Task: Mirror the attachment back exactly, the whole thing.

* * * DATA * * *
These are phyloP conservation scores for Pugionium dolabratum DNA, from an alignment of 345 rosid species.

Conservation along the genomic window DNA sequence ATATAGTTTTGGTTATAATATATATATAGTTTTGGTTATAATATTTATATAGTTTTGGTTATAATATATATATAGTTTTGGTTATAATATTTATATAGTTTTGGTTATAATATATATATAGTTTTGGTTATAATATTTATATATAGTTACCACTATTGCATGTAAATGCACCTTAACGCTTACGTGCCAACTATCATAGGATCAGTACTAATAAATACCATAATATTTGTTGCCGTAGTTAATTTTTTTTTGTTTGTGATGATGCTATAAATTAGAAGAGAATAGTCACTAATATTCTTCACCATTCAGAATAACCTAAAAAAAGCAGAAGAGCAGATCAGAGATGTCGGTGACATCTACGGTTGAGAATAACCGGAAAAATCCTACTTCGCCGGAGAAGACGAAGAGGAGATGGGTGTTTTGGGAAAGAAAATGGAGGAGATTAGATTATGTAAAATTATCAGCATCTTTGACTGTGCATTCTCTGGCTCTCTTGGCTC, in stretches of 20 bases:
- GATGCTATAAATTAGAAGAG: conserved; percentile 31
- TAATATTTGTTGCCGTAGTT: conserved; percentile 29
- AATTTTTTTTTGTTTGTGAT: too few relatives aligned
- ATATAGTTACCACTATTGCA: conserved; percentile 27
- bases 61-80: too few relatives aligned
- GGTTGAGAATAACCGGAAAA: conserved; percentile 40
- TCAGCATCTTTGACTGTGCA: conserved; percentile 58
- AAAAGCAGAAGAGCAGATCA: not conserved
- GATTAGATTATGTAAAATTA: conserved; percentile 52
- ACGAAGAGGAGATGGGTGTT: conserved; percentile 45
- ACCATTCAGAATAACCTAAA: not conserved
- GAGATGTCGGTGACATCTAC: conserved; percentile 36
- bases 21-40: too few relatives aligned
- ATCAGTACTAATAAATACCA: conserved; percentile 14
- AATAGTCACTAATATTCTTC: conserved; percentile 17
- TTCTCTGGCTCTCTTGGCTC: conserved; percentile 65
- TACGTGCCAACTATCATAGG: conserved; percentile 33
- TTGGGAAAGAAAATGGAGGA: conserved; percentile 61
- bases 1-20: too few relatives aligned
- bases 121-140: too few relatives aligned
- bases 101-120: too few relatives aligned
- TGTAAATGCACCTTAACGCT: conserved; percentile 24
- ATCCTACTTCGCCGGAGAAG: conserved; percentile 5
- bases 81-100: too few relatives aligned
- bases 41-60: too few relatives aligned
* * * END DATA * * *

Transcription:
These are phyloP conservation scores for Pugionium dolabratum DNA, from an alignment of 345 rosid species.

Conservation along the genomic window DNA sequence ATATAGTTTTGGTTATAATATATATATAGTTTTGGTTATAATATTTATATAGTTTTGGTTATAATATATATATAGTTTTGGTTATAATATTTATATAGTTTTGGTTATAATATATATATAGTTTTGGTTATAATATTTATATATAGTTACCACTATTGCATGTAAATGCACCTTAACGCTTACGTGCCAACTATCATAGGATCAGTACTAATAAATACCATAATATTTGTTGCCGTAGTTAATTTTTTTTTGTTTGTGATGATGCTATAAATTAGAAGAGAATAGTCACTAATATTCTTCACCATTCAGAATAACCTAAAAAAAGCAGAAGAGCAGATCAGAGATGTCGGTGACATCTACGGTTGAGAATAACCGGAAAAATCCTACTTCGCCGGAGAAGACGAAGAGGAGATGGGTGTTTTGGGAAAGAAAATGGAGGAGATTAGATTATGTAAAATTATCAGCATCTTTGACTGTGCATTCTCTGGCTCTCTTGGCTC, in stretches of 20 bases:
- GATGCTATAAATTAGAAGAG: conserved; percentile 31
- TAATATTTGTTGCCGTAGTT: conserved; percentile 29
- AATTTTTTTTTGTTTGTGAT: too few relatives aligned
- ATATAGTTACCACTATTGCA: conserved; percentile 27
- bases 61-80: too few relatives aligned
- GGTTGAGAATAACCGGAAAA: conserved; percentile 40
- TCAGCATCTTTGACTGTGCA: conserved; percentile 58
- AAAAGCAGAAGAGCAGATCA: not conserved
- GATTAGATTATGTAAAATTA: conserved; percentile 52
- ACGAAGAGGAGATGGGTGTT: conserved; percentile 45
- ACCATTCAGAATAACCTAAA: not conserved
- GAGATGTCGGTGACATCTAC: conserved; percentile 36
- bases 21-40: too few relatives aligned
- ATCAGTACTAATAAATACCA: conserved; percentile 14
- AATAGTCACTAATATTCTTC: conserved; percentile 17
- TTCTCTGGCTCTCTTGGCTC: conserved; percentile 65
- TACGTGCCAACTATCATAGG: conserved; percentile 33
- TTGGGAAAGAAAATGGAGGA: conserved; percentile 61
- bases 1-20: too few relatives aligned
- bases 121-140: too few relatives aligned
- bases 101-120: too few relatives aligned
- TGTAAATGCACCTTAACGCT: conserved; percentile 24
- ATCCTACTTCGCCGGAGAAG: conserved; percentile 5
- bases 81-100: too few relatives aligned
- bases 41-60: too few relatives aligned